Using Alt to get accent and other characters

Keyboard shortcuts for special characters that work outside Office and without special setup.

After our article on Accent characters, some readers asked why we didn’t mention another method of entering characters using the Alt key.

It’s possible to enter any character into a Windows program using the Alt key plus the number pad (usually on the right side of a larger keyboard).

Note: all the numbers in this article have to be typed on the number pad part of the keyboard with the Num Lock button set ON – the number keys on the top row, above the letters, won’t work. This limitation is one of the reasons why we didn’t mention this in the accent article.

This is a handy shortcut to enter accent or other non-keyboard characters, especially if you are using different keyboards regularly. The downside is that portable computers usually don’t have number pads directly accessible.

To type the @ symbol for email addresses you could do this:

Hold down the Alt key while pressing the numbers 6 4 on the number pad  aka Alt + 64

The @ symbol will appear at the cursor in Word or whatever other program you are using.

This is a useful trick for travelers because some keyboards in obscure Internet cafés don’t have the @ symbol on any key!


Technically what’s happening is that Windows is entering translating the ASCII decimal number you have entered into the character. 64 is the ASCII code for the @ symbol.

Finding a code number

A simple way to find an Alt + code number is using Insert | Symbol in Office . Find the character you want, select ASCII (decimal) and read the decimal code.

Insert Symbol - show Alt code number.jpg image from Using Alt to get accent and other characters at

Some common Alt codes are:

Degree Sign ° 0176

Sterling £       0163

Euro             0128

¿ 0191

À 0192 à 0224

Á 0193 á 0225

 0194 â 0226

à 0195 ã 0227

Ä 0196 ä 0228

Å 0197 å 0229

Æ 198 æ 230

Ç 0199 ç 0231

È 0200 è 0232

É 0201 é 0233

Ê 0202 ê 0234

Ë 0203 Ë 0235

As you can see, the upper and lower case versions of an accented character are 32 numbers apart.

That’s just for starters

For most people the simple Alt + a code number is enough. As usual in Windows, something that appears simple gets more complicated as you dig into it.

When you enter an Alt + number without a zero at the start, you’re telling Windows to use the DOS compatibility characters.

If you type a leading zero on the number (eg Alt + 064 ) then you’ll see the character according to the current Windows code page setting (usually Windows-1252 for any computer using the Latin alphabet).

For the low value number codes, the DOS compatibility and Windows code character are the same (as with Alt + 64 and Alt + 064), but when you get into the higher numbers, above 127, the characters can change.

As an example, here are the characters for 160 to 169. As you can see they are all different depending on whether you enter the leading zero or not.

160 á
0160 (a ‘no break’ space)

161 í (lower case I with acute)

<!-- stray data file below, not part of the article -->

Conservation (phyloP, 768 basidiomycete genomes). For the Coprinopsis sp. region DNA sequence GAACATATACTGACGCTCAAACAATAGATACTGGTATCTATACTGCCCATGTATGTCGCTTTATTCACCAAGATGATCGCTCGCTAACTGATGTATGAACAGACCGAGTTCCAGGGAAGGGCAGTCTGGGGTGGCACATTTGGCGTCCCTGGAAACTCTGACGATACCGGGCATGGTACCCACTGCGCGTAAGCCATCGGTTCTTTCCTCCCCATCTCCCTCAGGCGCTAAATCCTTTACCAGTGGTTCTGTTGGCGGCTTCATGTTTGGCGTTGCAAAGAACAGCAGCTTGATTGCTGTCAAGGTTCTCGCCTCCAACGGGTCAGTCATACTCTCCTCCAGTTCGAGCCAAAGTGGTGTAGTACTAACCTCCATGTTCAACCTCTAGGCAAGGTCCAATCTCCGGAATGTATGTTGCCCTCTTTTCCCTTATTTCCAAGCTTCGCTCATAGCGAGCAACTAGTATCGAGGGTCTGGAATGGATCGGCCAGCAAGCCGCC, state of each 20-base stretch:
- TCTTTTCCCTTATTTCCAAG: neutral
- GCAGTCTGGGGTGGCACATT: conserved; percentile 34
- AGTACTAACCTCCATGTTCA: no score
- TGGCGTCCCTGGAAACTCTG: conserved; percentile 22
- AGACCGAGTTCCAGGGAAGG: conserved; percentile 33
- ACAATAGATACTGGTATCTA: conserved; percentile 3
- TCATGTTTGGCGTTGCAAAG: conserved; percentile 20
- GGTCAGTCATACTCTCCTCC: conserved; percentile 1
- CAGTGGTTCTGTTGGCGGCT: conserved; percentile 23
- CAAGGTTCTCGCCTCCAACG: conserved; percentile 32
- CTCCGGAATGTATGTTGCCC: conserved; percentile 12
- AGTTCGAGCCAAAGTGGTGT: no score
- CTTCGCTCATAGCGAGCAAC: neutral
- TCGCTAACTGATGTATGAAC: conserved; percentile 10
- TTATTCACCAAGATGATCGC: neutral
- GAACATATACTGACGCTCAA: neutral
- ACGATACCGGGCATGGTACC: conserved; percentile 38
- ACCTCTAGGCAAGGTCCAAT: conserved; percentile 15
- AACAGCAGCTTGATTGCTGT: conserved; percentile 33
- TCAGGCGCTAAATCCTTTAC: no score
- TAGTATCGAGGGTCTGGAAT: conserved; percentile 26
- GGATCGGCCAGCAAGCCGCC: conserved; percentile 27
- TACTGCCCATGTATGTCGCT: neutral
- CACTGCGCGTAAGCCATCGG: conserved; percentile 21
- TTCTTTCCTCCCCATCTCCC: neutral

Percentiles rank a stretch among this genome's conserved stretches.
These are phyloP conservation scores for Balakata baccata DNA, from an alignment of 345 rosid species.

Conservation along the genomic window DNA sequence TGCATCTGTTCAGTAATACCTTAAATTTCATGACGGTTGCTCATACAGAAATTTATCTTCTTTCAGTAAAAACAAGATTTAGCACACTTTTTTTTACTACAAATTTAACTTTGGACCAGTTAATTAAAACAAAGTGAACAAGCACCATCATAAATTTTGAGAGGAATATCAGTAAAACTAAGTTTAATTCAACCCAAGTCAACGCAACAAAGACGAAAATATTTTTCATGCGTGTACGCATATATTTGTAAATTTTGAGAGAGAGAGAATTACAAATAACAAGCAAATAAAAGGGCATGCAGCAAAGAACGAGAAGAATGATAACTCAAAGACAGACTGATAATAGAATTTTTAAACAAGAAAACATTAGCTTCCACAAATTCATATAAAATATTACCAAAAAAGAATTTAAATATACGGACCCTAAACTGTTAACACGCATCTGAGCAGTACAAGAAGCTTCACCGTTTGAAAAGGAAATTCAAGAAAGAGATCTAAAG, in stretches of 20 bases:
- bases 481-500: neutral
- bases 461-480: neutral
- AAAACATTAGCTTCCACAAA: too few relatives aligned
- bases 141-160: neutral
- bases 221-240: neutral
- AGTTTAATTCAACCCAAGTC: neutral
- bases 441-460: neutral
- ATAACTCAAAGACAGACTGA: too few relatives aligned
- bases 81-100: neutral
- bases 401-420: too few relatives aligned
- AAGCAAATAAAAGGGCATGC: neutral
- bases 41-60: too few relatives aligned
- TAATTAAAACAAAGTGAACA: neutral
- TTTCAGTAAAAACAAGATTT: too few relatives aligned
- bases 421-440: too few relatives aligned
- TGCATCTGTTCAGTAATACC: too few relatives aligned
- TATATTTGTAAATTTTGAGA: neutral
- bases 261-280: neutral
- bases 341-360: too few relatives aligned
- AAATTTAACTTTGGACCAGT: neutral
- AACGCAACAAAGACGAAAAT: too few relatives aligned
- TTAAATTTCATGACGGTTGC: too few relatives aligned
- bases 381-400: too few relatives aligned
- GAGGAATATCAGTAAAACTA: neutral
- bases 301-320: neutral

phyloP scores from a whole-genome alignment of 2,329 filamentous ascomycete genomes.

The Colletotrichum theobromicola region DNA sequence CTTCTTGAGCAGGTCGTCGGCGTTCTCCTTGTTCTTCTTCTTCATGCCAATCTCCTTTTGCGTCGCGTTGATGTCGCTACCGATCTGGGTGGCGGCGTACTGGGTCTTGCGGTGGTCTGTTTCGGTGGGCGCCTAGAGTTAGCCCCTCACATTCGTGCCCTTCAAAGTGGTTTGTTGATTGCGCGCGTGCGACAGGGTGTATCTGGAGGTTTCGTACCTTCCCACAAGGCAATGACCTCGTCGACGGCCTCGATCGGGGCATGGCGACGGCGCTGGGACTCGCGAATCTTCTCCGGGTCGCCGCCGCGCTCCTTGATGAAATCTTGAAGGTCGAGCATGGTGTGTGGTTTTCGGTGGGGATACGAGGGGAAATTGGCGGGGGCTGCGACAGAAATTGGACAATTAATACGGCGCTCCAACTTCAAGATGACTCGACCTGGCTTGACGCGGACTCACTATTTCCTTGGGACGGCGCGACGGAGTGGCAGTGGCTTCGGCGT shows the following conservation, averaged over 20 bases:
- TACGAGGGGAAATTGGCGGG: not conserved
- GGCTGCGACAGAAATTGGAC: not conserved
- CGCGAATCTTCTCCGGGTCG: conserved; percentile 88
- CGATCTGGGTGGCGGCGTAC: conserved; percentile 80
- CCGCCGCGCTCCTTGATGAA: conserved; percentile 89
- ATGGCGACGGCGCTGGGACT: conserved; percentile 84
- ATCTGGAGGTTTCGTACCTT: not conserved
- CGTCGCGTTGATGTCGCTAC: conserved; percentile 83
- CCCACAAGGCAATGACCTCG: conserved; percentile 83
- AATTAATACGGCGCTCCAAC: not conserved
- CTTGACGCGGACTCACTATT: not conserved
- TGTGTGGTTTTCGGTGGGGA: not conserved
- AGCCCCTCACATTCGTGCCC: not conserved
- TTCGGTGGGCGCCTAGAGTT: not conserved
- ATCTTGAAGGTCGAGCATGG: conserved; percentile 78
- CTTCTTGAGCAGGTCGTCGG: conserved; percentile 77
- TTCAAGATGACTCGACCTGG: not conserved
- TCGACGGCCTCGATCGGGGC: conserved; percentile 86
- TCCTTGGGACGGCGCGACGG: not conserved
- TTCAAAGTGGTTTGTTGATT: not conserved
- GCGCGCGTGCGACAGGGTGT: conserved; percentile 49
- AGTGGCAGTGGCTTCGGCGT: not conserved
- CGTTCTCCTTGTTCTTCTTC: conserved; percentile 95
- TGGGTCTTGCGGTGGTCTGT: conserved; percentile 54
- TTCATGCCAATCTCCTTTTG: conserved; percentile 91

0161 ¡ (inverted exclamation)

162 ó
0162 ¢

163 ú
0163 £

164 ñ
0164 ¤

165 Ñ
0165 ¥

166 ª
0166 ¦

167 º
0167 §

168 ¿
0168 ¨

169 ⌐
0169 ©


Unicode is the modern replacement for code pages with over 109,000 characters possible in a single font, though few fonts are that comprehensive except ‘Arial Unicode MS’ supplied with Windows.

If you want an Alt + number shortcut to enter a Unicode character you need to change Windows via the registry. We absolutely do NOT recommend this (there are better ways to enter characters) but mention it for the sake of completeness:

Go into RegEdit and find or make the key

HKCUControl PanelInput MethodEnableHexNumpad

Give the key a REG_SZ value of 1 then restart the system

This will let you enter hexadecimal values via the number pad.

To enter a hex value hold down the Alt key then press the + sign on the number pad followed by the Unicode number.

For example:

Hold down Alt while pressing +2601 will display a cloud symbol if the Arial Unicode MS font is set.

We found the character and code number from the Insert Symbol dialog, choosing the correct font and selecting Unicode (hex) values.

Insert Symbol - Unicode with Alt code number.jpg image from Using Alt to get accent and other characters at

In Word there’s an easier way, just type in the Unicode number (top row keys are OK) then Alt+X and the value will be converted to the character. This trick doesn’t work in Outlook, Excel or Powerpoint but you can paste text from Word into those programs – as long as you use the same font.

Why don’t the top row numbers work?

After all they are the same characters, surely it doesn’t matter which key you press?

While the characters produced by the top row keys and number pad keys are the same, the underlying keystroke ‘scan codes’ are different.

For example, pressing ‘3’ on the top row sends code 26 from the keyboard to Windows while ‘3’ on the number pad sends code 7A.

Why the Alt + code number only works with the number pad? We don’t know, it’s always been that way. Maybe some Office Watch reader can remember the reason from the early days of personal computing? Let us know via our Feedback page.